MrExcel Publishing
Your One Stop for Excel Tips & Solutions

Make Font Red If It Meets a Condition - Without Conditional Formatting


September 12, 2014 - by Bill Jelen

Before there was conditional formatting, there was custom number formatting. You can still add a condition to your custom number formats.

Make Font Red If It Meets a Condition – Without Conditional Formatting
Make Font Red If It Meets a Condition – Without Conditional Formatting
  1. Select the range of cells. Press Ctrl + 1 to open the Format Cells dialog.
  2. Select the Number tab. Choose Custom from the bottom of the list.
  3. In the Type box, enter a format such as [Red][>=90];[Blue][>=60]0;0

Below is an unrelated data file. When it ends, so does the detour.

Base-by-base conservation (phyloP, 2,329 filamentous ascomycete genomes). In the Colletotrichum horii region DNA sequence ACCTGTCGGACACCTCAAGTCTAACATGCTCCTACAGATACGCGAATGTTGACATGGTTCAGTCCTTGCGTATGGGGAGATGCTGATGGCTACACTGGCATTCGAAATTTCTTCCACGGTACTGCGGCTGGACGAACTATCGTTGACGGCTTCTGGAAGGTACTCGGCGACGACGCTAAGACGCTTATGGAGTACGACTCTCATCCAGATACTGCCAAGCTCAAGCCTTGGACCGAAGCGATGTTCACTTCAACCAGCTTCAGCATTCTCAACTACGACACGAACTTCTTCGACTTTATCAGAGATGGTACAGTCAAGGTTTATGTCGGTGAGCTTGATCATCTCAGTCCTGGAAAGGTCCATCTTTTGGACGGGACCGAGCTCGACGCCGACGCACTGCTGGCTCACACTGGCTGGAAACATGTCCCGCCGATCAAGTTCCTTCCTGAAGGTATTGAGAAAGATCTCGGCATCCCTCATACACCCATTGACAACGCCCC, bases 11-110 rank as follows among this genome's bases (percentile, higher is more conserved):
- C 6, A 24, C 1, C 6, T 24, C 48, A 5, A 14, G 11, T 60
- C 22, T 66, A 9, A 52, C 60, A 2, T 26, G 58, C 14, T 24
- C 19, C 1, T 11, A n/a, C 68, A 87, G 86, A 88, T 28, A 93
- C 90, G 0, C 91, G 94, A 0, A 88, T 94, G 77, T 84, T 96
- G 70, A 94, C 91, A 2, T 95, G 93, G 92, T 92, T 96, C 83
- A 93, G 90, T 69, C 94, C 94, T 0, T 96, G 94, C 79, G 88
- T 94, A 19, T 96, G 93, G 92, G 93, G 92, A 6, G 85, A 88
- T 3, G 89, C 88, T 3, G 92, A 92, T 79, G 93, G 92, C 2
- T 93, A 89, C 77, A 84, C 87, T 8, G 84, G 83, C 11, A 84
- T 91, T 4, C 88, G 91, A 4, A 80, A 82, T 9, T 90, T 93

You can only specify two conditions, so a total of three colors, counting the final ;0 which will show the assigned font color for the cell.

You can only use certain color names… think back to the 3-bit color days: Blue, Black, Yellow, Teal, Red, White. But the little-known secret is you can use any of Excel 2003’s colors with [Color1] through [Color56]. For those of you who never memorized them, here they are:

Color Index
Color Index

This is one of the tips in Learn Excel 2007-2010 from MrExcel – 512 Excel Mysteries Solved.